Engaging in this analysis raises additional risk and prolongs uncertainty for the power industry, said Lorenzen. He said the EPA was “speaking from both sides of its mouth” by proposing to retain and repeal the standards.
“From the perspective of my clients here, the question is: Why undertake this exercise when it puts at risk the standards the power industry has successfully implemented?” Lorenzen, who is based in Washington, said.
The option to repeal the 2012 standards was pushed by Murray Energy Corp., the nation’s largest underground coal mining company, that claimed the stringent limits hurt the domestic coal market.
“Given that the damage done to the United States coal and coal-fired electric power generation industries has largely already occurred, and that the utilities have already complied with those standards, we believe that retaining the illegally implemented 2012 standards is troubling, but less important than the fact that the MATS rule has once again been exposed for what it was: an illegal action by the Obama-era EPA,” Jason Witt, Murray Energy’s assistant general counsel, told Bloomberg Environment in a Dec. 28 email.
A subset of power companies that generate energy from decades-old coal waste piles—especially in Pennsylvania—also had urged the EPA to reconsider the 2012 limits, saying they had trouble meeting the limits for acid gases, which the EPA says it is now prepared to reconsider.
Former EPA Administrator Scott Pruitt, as well as his successor, acting Administrator Andrew Wheeler, objected to the Obama administration’s cost-benefit analysis.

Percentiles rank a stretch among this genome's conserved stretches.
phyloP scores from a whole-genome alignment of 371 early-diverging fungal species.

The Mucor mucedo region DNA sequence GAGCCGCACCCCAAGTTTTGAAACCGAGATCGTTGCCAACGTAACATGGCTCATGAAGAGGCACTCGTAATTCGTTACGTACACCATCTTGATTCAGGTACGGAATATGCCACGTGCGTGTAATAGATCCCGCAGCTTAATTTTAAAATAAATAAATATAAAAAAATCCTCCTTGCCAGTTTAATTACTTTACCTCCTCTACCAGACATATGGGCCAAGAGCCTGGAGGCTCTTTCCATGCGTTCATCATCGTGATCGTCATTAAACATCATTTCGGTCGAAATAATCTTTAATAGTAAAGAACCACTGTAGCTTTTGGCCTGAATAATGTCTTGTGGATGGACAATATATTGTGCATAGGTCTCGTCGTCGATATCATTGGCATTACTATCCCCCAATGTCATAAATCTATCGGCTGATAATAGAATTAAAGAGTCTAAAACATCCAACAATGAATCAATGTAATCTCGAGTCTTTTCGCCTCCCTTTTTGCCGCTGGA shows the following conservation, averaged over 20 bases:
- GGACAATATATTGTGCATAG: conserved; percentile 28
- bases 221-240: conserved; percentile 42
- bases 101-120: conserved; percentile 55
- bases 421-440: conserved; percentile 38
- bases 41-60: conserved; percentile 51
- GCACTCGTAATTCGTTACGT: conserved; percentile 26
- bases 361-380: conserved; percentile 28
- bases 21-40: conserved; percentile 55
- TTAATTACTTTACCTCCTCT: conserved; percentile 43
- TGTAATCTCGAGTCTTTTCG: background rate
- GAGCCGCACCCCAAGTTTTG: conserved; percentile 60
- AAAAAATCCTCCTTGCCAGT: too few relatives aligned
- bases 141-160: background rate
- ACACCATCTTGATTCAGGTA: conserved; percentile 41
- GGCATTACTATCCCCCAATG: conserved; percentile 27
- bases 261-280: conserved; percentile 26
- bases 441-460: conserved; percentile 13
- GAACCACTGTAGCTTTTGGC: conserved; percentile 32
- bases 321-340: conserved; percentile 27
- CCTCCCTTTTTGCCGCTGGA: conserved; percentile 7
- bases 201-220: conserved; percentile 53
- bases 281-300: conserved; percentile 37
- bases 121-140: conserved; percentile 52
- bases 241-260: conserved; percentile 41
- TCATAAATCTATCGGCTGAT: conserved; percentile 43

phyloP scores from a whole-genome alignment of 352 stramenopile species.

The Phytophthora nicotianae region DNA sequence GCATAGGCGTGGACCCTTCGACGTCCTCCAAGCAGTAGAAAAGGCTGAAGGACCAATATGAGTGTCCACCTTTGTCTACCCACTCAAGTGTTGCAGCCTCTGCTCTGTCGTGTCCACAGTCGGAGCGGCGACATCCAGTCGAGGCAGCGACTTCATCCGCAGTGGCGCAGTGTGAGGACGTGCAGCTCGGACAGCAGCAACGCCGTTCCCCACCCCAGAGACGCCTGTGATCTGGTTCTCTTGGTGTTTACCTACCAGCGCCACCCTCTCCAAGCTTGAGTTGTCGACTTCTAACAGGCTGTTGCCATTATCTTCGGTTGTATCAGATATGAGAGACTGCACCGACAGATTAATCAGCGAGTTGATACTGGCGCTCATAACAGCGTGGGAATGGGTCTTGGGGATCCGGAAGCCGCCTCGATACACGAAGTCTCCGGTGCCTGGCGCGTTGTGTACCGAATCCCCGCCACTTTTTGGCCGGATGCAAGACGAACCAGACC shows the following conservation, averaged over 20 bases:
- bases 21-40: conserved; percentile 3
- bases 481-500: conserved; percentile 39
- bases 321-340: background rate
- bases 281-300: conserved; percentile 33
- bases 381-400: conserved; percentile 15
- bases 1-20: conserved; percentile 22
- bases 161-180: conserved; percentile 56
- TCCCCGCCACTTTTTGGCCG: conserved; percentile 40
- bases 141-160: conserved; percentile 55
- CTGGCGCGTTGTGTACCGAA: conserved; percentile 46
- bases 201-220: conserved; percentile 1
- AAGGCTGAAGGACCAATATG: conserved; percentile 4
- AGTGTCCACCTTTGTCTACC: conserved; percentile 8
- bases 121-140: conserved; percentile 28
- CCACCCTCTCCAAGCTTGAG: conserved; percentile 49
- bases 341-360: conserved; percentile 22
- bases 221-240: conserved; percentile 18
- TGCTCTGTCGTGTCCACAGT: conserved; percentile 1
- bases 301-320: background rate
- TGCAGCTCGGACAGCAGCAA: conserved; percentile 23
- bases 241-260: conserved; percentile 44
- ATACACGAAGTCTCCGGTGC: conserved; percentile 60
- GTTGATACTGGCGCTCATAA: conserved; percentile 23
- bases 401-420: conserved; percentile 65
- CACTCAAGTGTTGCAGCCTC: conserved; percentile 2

They said it unnecessarily justified the 2012 limits by relying heavily on “co-benefits” gleaned from reducing fine airborne particle pollution, which MATS didn’t directly target but would be reduced by the controls power plants were required to install.
The agency has the U.S. Court of Appeals for the District of Columbia Circuit’s 2008 decision in New Jersey v. EPA to back its preferred option to maintain the 2012 limits, even as it alters the legal underpinning, Jeff Holmstead, who was EPA’s air chief under Bush and now is a partner with Bracewell LLP’s Washington office, told Bloomberg Environment.
That decision scuttled the George W. Bush administration’s attempt to replace toxic air pollution standards for power plants with an emissions trading program.
Janet McCabe, who headed the EPA air and radiation office under President Barack Obama, said the proposal sets “a very troubling precedent for how the EPA evaluates the impact of policy on public health,” claiming the agency is going against its own decades-old practice by deciding which public benefits should matter.
The EPA is opening itself up to litigation by merely relying on cost-benefit analysis to justify its decision to retain 2012 limits, Joe Goffman, executive director of Harvard Law School’s environmental and energy program, told Bloomberg Environment.
Cost is simply one factor that agencies consider in determining whether it is appropriate and necessary to regulate mercury and other toxic air pollutants, said Lorenzen, who at the Justice Department supervised the defense of the Bush-era Clean Air Mercury Rule. “I think that creates legal vulnerability for EPA’s proposed reversal of the appropriate and necessary finding that is based on cost above all else.”
Once challenges are filed, federal judges will be asked to resolve what role, if any, cost-benefit analysis plays in regulating power plant hazardous air pollutant emissions under the Clean Air Act, said Goffman, a former EPA counsel who was involved in defending the 2012 limits before the Supreme Court.
He said the judges also will be asked to address the appropriate role of co-benefits in this particular analysis.
“I believe [the Trump administration] misstated what the Supreme Court directed the EPA to do,” said Goffman. “They state that the court directed the EPA to compare costs and benefits. It did not.”
—With assistance from Jennifer A. Dlouhy (Bloomberg).